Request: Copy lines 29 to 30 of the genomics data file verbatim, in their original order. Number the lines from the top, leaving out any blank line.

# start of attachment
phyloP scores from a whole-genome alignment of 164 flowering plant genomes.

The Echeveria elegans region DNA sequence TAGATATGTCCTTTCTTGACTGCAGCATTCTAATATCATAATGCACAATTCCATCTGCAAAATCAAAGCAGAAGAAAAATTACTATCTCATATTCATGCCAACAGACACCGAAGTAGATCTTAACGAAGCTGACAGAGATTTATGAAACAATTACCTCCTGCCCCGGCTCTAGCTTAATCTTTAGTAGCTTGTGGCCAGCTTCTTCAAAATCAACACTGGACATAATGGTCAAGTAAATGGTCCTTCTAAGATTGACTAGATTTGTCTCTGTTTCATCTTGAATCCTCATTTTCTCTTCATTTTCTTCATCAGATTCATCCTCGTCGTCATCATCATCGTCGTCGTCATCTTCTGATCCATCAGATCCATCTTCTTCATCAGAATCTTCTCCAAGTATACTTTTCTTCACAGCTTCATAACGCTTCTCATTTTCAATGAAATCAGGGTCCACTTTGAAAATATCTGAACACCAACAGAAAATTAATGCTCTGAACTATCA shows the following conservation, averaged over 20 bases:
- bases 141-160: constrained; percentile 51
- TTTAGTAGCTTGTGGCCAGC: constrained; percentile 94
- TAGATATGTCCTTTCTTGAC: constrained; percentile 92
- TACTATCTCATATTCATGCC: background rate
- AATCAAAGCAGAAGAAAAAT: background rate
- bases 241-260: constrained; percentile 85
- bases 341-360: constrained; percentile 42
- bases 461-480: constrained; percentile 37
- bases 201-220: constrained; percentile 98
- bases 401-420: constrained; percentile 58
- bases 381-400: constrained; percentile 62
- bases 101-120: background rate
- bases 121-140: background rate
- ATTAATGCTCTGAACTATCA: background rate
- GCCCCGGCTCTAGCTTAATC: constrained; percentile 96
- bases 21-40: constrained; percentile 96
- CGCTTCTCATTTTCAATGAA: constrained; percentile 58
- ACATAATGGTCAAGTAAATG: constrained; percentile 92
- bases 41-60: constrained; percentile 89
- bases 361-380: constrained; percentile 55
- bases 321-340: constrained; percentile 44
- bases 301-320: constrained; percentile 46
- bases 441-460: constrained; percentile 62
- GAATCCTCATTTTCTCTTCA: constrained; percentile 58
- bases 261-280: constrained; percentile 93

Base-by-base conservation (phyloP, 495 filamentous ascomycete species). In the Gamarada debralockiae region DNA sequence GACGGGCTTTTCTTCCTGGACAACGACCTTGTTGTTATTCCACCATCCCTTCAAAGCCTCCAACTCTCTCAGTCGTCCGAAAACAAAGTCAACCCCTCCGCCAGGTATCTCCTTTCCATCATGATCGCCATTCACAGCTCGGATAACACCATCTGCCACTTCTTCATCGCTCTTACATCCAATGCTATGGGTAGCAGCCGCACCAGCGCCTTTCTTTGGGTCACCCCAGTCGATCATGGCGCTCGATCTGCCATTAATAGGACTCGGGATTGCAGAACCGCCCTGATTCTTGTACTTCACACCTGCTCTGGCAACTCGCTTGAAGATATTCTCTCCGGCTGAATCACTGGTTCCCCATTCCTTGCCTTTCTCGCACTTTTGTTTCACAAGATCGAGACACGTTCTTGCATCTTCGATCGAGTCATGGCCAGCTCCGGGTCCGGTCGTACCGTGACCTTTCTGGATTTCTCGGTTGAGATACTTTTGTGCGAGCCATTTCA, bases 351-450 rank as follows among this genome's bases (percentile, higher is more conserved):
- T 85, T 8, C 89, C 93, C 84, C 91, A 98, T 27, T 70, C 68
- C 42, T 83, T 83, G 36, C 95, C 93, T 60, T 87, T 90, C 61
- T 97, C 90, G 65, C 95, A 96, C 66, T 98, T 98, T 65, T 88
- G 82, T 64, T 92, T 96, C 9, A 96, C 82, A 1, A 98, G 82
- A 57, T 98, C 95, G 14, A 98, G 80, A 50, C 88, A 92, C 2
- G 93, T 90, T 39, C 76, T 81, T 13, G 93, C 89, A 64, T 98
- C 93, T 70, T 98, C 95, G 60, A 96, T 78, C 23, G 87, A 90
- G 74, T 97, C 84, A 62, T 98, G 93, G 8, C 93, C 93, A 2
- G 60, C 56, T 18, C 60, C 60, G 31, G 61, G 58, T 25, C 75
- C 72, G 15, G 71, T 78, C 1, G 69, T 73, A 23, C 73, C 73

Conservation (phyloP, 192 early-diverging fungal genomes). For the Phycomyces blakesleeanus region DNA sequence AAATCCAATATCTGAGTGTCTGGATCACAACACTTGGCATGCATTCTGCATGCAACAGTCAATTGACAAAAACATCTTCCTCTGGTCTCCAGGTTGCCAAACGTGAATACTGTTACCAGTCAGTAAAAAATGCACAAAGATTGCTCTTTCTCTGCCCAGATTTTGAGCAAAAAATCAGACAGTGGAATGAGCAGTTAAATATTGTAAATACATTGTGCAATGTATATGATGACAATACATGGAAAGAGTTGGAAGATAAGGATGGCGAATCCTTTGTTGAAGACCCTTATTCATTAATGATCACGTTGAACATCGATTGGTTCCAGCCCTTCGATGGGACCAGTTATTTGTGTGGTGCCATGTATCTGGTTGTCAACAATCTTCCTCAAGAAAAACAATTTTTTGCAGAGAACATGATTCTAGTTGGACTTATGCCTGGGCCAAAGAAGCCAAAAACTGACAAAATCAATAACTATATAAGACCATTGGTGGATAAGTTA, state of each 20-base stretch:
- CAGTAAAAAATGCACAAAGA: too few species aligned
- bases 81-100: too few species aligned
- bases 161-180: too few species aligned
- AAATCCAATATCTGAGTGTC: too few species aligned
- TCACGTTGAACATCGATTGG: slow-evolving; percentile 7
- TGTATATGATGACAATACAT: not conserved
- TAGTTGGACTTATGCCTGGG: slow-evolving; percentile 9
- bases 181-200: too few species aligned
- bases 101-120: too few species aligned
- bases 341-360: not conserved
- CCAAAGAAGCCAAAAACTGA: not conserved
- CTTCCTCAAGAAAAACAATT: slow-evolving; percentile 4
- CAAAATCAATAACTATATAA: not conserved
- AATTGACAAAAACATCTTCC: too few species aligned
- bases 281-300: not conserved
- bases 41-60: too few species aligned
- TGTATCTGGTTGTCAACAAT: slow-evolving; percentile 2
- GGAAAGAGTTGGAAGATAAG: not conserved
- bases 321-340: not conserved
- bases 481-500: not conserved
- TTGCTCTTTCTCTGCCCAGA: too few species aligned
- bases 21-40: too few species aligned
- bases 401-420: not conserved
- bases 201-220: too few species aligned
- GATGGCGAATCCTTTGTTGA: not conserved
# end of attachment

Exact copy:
- T 85, T 8, C 89, C 93, C 84, C 91, A 98, T 27, T 70, C 68
- C 42, T 83, T 83, G 36, C 95, C 93, T 60, T 87, T 90, C 61